Bilberry Fruit comes from the Bilberry Tree, Vaccinium myrtillus. Bilberry Fruit looks very similar to a blueberry, and is actually one of its close relatives. Bilberry has also been called Dwarf Bilberry, Bog Bilberry, European Blueberry, Huckleberry, and Whortleberry (Sloan-Kettering). Bilberry Fruit is available as fresh and dried fruit, tea, and as an extract (UMMC).
Bilberry Leaves have applications in the management of Diabetes. Before Insulin, Bilberry was used effectively as Diabetes treatment. When Insulin became available, Bilberry was used to improve it efficacy, and in some cases reduced the amount of Insulin necessary to achieve appropriate Blood Sugar Levels (Bailey, and Day 553-564).
Bilberry Fruit is rich in Anthocyanosides. Anthocyanosides have antioxidant activity, and can improve circulation and help prevent blood clots. Billbery also contains Tannins, which are thought to decrease inflammation.
Bilberry has been used in Europe to successfully treat diarrhea for a very long time. There has not been research on Bilberry related to diarrhea, however, it is believed that it is the Tannins in Bilberry which reduce gastrointestinal tract inflammation and alleviate diarrhea (UMMC).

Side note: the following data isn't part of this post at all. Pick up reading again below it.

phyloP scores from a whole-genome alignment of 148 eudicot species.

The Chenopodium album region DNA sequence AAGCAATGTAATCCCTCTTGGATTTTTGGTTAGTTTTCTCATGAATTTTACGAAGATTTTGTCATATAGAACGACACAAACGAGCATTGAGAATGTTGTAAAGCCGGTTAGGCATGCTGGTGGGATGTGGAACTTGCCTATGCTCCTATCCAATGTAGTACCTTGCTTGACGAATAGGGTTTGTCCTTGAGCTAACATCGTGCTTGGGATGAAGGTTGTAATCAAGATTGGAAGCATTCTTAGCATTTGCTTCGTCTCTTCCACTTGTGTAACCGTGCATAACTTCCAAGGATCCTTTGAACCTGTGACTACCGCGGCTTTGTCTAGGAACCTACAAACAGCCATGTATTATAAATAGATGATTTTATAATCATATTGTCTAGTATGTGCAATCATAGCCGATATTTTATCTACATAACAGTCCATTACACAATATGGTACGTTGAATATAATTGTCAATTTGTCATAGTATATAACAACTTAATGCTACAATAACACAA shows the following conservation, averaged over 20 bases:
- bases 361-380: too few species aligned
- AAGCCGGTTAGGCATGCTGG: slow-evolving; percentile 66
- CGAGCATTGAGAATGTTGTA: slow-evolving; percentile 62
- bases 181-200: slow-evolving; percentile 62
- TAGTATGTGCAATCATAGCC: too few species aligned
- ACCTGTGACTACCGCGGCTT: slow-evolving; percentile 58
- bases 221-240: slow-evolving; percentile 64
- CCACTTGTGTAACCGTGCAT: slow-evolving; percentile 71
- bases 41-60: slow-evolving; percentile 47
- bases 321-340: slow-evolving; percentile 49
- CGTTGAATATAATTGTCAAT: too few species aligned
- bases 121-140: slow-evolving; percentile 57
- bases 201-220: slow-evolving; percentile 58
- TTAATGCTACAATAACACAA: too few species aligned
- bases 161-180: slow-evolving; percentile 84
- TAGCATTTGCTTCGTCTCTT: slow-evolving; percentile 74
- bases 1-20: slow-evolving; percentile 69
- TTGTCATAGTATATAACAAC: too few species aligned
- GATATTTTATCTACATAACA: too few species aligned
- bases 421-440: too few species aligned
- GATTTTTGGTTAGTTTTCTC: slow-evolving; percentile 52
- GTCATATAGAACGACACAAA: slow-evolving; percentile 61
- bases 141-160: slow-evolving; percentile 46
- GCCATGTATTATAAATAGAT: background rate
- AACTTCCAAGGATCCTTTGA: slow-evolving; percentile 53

Bilberry might also be useful in improving vision. Anthocyanidins in Bilberry increase the production of Rhodopsin, a pigment in the eye which helps the eye adjust to changes in light. Pilots during WWII claim their night vision improved after eating Bilberries (UMMC). However, studies have shown that Bilberry Fruit does not significantly enhance night vision (Levy, and Glovinsky 967-969). Although more research needs to be done, Anthocyanosides in Bilberry may also help individuals with Cataracts and Macular Degeneration (Sloan-Kettering).
Side Effects :
Therapeutic amount of Bilberry Fruit are not associated with any serious adverse reactions. Individuals on anticoagulants should not use Bilberry Fruit as it may increase their risk of bleeding. Also, Bilberry lowers blood sugar, so it should not be used with other diabetes medications, as it can cause blood sugar levels to drop lower than normal.
- Bailey, Clifford, PhD, and Caroline, PhD Day. “Traditional Plant Medicines as.” Diabetes Care. 12.8 (1989): 553-564. Web. 5 Jul. 2012.
- “Bilberry.” WebMD. N.p., n.d. Web. 5 Jul 2012.
- “Bilberry Fruit.” Memorial Sloan-Kettering Cancer Center . N.p., 9 Mar 2012. Web. 5 Jul 2012.
- Ehrlich, Steven, NMD. “Bilberry.” University of Maryland Medical Center. 31 Dec 2010, n.d. Web. 5 Jul 2012.
- Levy, Y, and Y Glovinsky. “The effect of anthocyanosides on night vision.” Eye. 12.6 (1998): 967-969. Web. 5 Jul. 2012.